A new study published on September 3 in Neurology and reported on Medscape shows that poor sleep quality may actually lead to brain atrophy. Using 147 people ranging from 20 to 84 years in age, researchers submitted participants to MRI scanning over several years. Sleep quality was measured by a self-administered exam. Additional testing parameters included physical activity, BMI and blood pressure. The results were as follows:
- 35% of participants met the criteria for “poor sleep”.
- Poor sleep quality correlated to decreased brain volume in an area located within the right superior frontal cortex
- Correlated to shorter sleep duration, lower efficiency, and increased latency
- Poor sleep was associated with atrophy of the frontal, temporal and parietalcortices.
- Such traits are linked with reduced memory and cognitive functioning
- More significant in older adults, but association present in participants under 60 years of age as well
- Differences in physical activity, BMI and blood pressure could not account for any of the changes
Further research will need to determine whether poor sleep is the cause of brain atrophy or a result of brain atrophy. However, such research could also shed light onto various diseases of cognitive decline.
I’m always on the lookout for helpful videos, technology, books etc. and lately I’ve been spending some extra time on YouTube for physiology videos. A couple of channels that I have found to be extremely beneficial to medical students (or any medical professional) are from MEDCRAMVideos and iMedicalSchool. There are obviously a lot more out there that have plenty of helpful material, but these two have stood out to me over the past few weeks for their wide range of topics and simplified discussions of important medical conditions. I highly suggest any with medical interests check them out and they’ll be added to the Medical Resources page for future reference. Enjoy!
I officially completed neuroanatomy as of yesterday when I took the NBME Shelf Exam. What is NBME? The National Board of Medical Examiners is an organization that provides assessments of healthcare professionals. After each completed course in medical school, we take an NBME Shelf Exam that serves as a cumulative assessment of the material we should have learned. Unfortunately for any campus on block scheduling such as myself, most exams implement material from other courses as well (some of which we haven’t even taken yet!), but you just have to suffer through those questions and focus on what you know. But I digress…
Neuroanatomy was definitely a challenging course since I wasn’t familiar with most of the material. However, it was also one of my favorite courses thus far. The complexities of the nervous system are absolutely fascinating, and what’s even more amazing is how much is still unknown. The brain is a truly amazing machine. The course seemed to be the most clinically applicable of everything I’ve had thus far, which made me much more dedicated towards learning the material. Although there is so much more to learn, I can tell that my ability to actually diagnose various conditions is continually developing. Even prior to taking neuroanatomy I had considered neurology a field of interest, and I could still see it as a possibility in my future. That being said, Emergency Medicine always seems to be calling my name. Unfortunately, I won’t be able to explore that field until my fourth year of school. However, I intend to keep an open mind about all fields until I’ve had a chance to experience them. As for now, it’s on to physiology!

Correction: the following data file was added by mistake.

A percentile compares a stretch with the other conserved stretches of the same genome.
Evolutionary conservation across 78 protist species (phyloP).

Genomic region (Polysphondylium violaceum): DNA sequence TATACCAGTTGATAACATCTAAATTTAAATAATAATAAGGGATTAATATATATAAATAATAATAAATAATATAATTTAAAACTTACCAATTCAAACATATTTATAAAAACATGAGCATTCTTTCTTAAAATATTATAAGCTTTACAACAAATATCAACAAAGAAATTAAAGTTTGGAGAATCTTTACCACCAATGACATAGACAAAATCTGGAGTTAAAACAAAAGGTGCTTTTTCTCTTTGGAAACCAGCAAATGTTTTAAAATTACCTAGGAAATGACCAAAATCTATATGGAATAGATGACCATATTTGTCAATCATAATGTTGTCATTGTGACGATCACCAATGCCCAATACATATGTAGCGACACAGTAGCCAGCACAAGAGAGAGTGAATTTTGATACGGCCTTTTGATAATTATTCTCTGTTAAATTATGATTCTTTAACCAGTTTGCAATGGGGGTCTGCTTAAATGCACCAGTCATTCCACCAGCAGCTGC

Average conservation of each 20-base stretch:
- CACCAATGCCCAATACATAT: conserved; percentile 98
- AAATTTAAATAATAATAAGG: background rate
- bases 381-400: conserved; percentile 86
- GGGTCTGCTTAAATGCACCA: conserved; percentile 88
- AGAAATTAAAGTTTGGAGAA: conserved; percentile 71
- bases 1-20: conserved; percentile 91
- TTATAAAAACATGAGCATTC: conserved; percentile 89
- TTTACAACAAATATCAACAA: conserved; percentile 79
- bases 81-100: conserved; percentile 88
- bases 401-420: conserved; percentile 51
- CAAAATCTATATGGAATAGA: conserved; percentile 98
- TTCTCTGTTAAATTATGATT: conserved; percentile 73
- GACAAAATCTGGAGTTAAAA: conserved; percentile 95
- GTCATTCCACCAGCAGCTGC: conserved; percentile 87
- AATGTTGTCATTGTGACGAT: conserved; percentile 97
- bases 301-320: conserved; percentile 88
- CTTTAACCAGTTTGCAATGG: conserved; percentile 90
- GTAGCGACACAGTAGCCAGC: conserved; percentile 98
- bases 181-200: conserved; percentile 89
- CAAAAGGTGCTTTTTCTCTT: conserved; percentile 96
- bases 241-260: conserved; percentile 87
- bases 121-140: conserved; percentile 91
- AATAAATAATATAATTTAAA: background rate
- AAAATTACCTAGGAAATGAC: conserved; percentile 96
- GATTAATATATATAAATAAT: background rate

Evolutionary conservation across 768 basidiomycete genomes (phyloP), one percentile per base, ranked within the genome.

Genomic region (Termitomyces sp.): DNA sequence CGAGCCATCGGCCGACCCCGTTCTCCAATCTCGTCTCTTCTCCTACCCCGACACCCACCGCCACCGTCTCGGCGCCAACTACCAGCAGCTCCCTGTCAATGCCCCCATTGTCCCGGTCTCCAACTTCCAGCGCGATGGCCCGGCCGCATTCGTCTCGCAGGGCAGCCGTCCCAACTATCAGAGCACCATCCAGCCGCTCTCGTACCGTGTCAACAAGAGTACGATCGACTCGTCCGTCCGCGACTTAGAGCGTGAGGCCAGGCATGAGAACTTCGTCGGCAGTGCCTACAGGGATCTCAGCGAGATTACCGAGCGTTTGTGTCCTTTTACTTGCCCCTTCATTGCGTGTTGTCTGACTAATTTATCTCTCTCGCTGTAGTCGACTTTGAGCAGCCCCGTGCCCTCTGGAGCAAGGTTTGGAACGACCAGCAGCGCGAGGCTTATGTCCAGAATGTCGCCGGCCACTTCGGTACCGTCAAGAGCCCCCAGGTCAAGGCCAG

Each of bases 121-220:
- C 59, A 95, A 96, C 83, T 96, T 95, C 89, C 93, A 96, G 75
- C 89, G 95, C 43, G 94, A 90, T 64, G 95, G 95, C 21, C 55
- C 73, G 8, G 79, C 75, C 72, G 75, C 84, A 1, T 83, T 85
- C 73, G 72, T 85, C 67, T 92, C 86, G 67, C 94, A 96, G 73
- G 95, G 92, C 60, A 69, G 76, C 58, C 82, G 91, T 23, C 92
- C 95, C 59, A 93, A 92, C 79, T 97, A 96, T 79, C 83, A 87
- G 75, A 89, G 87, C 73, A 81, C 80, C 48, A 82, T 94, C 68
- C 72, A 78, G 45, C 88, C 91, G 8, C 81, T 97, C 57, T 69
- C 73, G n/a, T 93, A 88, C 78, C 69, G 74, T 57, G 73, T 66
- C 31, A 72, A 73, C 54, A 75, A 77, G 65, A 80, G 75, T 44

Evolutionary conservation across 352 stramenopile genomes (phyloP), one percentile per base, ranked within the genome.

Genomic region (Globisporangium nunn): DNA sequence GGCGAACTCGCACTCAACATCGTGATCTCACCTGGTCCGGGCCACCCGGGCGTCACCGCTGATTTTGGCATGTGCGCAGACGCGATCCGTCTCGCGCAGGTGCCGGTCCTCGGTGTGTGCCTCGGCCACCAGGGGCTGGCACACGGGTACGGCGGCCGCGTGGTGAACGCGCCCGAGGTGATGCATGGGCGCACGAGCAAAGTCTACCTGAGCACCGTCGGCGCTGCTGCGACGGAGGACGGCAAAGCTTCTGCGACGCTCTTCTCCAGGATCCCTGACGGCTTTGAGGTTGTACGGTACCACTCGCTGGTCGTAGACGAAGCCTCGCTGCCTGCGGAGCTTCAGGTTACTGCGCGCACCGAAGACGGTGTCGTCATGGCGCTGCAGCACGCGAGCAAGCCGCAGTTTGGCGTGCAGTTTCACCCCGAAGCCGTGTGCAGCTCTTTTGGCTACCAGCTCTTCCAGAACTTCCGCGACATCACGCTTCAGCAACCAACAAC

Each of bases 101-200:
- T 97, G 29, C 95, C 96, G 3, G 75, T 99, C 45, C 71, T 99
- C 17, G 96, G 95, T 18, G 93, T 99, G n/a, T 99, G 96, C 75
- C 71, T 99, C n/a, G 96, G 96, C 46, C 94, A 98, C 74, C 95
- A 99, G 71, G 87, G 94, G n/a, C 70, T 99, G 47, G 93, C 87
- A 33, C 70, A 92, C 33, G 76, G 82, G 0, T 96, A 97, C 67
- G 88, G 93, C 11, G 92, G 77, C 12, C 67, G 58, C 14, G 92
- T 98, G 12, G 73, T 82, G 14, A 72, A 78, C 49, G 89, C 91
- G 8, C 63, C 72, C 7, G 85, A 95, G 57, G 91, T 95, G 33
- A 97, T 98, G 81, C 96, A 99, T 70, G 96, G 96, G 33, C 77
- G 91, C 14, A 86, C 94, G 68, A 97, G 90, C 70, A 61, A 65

I’m always on the lookout for great YouTube videos, and found this gem this morning. For anyone looking to better understand the auditory system or more specifically, the Organ of Corti, check it out!
Want to learn the brachial plexus? Check out this video! I’ve also made a pdf file of the drawing done in the video that you can print off and save. Just click the link.
I’m starting a “Medical Resources” page that will contain the file above, as well as any future helpful documents I create or encounter during my own studies. Enjoy!
Imagine succumbing to an illness that slowly and methodically strips you of the characteristics that define you until you’re teetering on the edge of insanity and waking up tied down to a hospital bed. This is the true story presented by Susannah Cahalan, a New York Post reporter plagued with a life-threatening illness in the prime of her life.
This narrative is an astonishing & detailed account of the author’s personal fight against anti-NMDA receptor encephalitis. This devastating & potentially lethal illness is an autoimmune disease that wasn’t officially discovered until 2007. Patients of the disease exhibit a variety of symptoms, most notably being psychiatric complications and seizures.
The scariest part about this illness is the fact that is can be easily overlooked by physicians, and most likely caused numerous misdiagnoses prior to its discovery. Imagine experiencing seizures and psychotic episodes, being diagnosed as schizophrenic or bipolar, and in reality you have a curable autoimmune disease.
All neurologists should read this book, but I recommend it to everyone. The story is simply astonishing and extremely insightful. The author presents a sinister situation in an exciting and entertaining manner. Further, she successfully presents scientific information in a way that maintains the readers attention.
Description in a single word: astonishing